Gullwing doors, a hybrid powertrain, and a surprising amount of elegance.
Half a century ago, when Mercedes-Benz unveiled its iconic 300 SL — the arched-door monster otherwise known as the Gullwing — the world gasped in shock. Never before had form met function in such a striking manner; the SL’s elegant doors, a stylish answer to a packaging problem caused by the car’s tubular space frame, were as revolutionary as they were beautiful.
Consider it a measure of progress, then, that when Subaru unveiled its gullwing-doored Hybrid Tourer Concept in Tokyo, the response from the gathered press wasn’t so much a gasp as a yawn. After more than a century of evolution, automotive design is no longer one revolution after another — good-looking concept and production vehicles appear all the time, but unique, showroom-ready answers to common problems are few and far between.
With that in mind, most of the journalists in Tokyo seemed ready to write off Fuji Heavy’s latest concept as a derivative piece of pie-in-the-sky thinking. We weren’t so convinced. The Hybrid Tourer’s turbocharged boxer powertrain/hybrid system — one electric motor front and rear, all-wheel drive, and an efficient CVT — is both innovative and cleverly packaged, but it’s not the real draw. Neither are the gullwing doors. The real attraction is the car as a whole.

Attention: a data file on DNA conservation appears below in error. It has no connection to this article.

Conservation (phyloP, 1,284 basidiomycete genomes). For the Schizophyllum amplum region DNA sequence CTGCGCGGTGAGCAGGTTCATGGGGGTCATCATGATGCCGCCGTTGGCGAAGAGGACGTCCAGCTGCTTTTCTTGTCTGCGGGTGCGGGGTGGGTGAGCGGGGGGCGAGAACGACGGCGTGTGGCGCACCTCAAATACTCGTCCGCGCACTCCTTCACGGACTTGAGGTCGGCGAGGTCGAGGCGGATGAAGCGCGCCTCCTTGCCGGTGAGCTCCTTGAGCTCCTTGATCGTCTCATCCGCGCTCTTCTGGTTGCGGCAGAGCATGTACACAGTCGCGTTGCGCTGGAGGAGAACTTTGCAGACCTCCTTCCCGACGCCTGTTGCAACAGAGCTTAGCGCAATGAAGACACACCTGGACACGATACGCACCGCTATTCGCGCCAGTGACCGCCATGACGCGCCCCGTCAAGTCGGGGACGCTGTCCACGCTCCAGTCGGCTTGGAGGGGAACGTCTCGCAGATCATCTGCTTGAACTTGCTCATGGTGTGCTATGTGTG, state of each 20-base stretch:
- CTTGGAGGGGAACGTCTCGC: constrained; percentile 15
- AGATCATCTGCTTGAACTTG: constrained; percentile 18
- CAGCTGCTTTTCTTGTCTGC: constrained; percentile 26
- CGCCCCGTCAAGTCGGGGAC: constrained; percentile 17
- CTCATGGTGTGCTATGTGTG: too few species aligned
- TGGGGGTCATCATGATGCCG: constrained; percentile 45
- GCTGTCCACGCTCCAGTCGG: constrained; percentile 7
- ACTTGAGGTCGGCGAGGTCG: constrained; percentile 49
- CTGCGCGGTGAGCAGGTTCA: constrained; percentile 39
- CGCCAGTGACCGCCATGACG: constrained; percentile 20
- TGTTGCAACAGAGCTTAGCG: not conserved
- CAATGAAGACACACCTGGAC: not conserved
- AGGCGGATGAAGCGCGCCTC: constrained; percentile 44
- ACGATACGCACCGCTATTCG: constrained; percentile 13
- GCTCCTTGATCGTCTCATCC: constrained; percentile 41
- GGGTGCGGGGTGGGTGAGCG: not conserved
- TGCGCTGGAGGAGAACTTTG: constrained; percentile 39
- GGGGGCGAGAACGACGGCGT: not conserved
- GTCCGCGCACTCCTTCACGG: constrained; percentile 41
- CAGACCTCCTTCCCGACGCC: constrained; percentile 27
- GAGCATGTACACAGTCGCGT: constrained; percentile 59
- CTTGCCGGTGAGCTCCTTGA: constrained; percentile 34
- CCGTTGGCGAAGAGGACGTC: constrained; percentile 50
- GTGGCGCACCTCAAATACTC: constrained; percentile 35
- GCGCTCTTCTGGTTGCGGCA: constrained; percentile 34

Like it or not, there’s no denying that Subaru’s current styling approach is a bit controversial. Where the Hybrid Tourer succeeds is in tying together bits of Fuji Heavy’s past and present. In person, it comes across as the love child of a Legacy wagon and an Audi A3 while seeming more elegant and aggressive than either. To be honest, it’s the first modern Subaru concept that we’ve found really appealing.
Regardless, the details are interesting: Subaru claims that the Hybrid Tourer is little more than a styling exercise, noting that its interior represents a likely direction for the firm’s production vehicles. The flat floor, swooping dash, and elongated center console help add a dash of style to the company’s oft-bland cockpit aesthetic. The twin-motor hybrid system – a ten-kilowatt motor in front, a twenty-kilowatt unit in the rear – utilizes a lithium battery, regenerative brakes, and varies its drive torque based on the efficiency of the gasoline engine under the hood. And an innovative “driving assist system” known as EyeSight makes use of a stereo video camera and image-recognition software to help drivers avoid collisions and pedestrian impacts. Gullwing doors or not, that’s nothing to yawn at.